Electoral district of Bowen

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Bowen was an electoral district of the Legislative Assembly in the Australian state of Queensland from 1873 to 1950 and at various times until 1992.

History[edit]

The electoral district of Bowen was established by the 1872 Electoral Districts Act.[1]

During the First McIlwraith Ministry, the seat of Bowen was occupied by three Attorneys-General: Henry Beor, Pope Alexander Cooper and Charles E. Chubb. Upon Beor's death, Cooper, who was not at that time in Parliament, was appointed Attorney-General and contested and won the resulting by-election. When he resigned, Chubb entered parliament in the same manner.

Bowen is the only state or federal electorate in Australia to ever return a Communist member, Fred Paterson, who served as member for Bowen from the 1944 election until the 1950 election.

In a 1949 redistribution, Bowen was abolished, being split between the new electoral districts of Burdekin and Whitsunday.[1] It has been suggested that the redistribution was done deliberately to split Paterson's electoral support and prevent him from being returned to parliament in the 1950 Queensland state election.[2] Paterson contested Whitsunday but was unsuccessful.[3]

From 1963 until 1971, member Peter Delamothe also served as Attorney-General.

Today, the electoral districts of Whitsunday and Burdekin comprise parts of the former Electoral district of Bowen.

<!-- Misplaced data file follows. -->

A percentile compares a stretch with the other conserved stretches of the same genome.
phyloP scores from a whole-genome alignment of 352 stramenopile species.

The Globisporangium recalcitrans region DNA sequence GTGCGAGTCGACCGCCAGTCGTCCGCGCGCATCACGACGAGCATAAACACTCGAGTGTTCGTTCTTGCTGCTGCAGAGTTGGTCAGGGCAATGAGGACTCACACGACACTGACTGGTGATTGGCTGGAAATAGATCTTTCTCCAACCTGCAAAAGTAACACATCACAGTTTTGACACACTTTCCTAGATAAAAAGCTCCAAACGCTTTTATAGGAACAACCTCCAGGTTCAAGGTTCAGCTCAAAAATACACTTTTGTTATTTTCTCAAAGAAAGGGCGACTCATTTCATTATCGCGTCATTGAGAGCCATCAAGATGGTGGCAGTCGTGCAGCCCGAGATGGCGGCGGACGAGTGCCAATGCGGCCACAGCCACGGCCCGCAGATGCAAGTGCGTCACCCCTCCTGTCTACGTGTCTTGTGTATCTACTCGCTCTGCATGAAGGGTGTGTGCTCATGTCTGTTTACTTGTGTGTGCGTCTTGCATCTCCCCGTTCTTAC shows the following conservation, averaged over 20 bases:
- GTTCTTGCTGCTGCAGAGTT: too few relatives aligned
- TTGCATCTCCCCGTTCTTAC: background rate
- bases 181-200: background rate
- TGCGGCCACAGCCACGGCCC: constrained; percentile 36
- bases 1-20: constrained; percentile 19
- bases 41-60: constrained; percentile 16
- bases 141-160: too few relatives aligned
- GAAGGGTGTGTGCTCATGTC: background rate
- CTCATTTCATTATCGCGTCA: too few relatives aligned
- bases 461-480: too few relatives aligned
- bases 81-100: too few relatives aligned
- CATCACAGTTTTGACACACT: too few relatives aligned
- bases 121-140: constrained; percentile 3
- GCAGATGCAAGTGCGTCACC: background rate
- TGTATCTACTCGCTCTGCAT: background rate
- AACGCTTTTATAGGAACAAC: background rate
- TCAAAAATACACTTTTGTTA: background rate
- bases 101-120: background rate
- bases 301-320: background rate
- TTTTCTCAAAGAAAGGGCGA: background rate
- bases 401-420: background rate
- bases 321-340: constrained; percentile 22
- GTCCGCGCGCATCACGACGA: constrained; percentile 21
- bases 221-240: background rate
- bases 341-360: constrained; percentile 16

Members[edit]

First incarnation (1873–1950)
Member Party Term
  Thomas Henry FitzGerald 1873–1875
  Francis Amhurst 1875–1877
  Henry Beor Conservative 1877–1880
  Pope Alexander Cooper Conservative 1881–1883
  Charles E. Chubb Conservative 1883–1888
  Robert Smith Conservative 1888–1890
  Ministerial 1890–1902
  Francis Kenna Labor 1902–1907
  Kidston 1907–1909
  Myles Ferricks Labor 1909–1912
  Edward Caine Ministerialist 1912–1915
  Charles Collins Labor 1915–1936
  Ernest Riordan Labor 1936–1944
  Fred Paterson Communist 1944–1950
Second incarnation (1960–1971)
  Peter Delamothe Liberal 1960–1971
Third incarnation (1986–1992)
  Ken Smyth Labor 1986–1992

Election results[edit]

See also[edit]

References[edit]

  1. ^ a b "Representatives of Queensland State Electorates 1860-2012". Queensland Parliament. Retrieved 14 February 2014. 
  2. ^ "The St Patrick’s Day bashing of people’s champion". Ross Fitzgerald. Retrieved 14 February 2014. 
  3. ^ "NOMINATIONS RECEIVED FROM 174 CANDIDATES FOR 75 SEATS.". Cairns Post (Qld. : 1909 - 1954) (Qld.: National Library of Australia). 4 April 1950. p. 5. Retrieved 14 February 2014.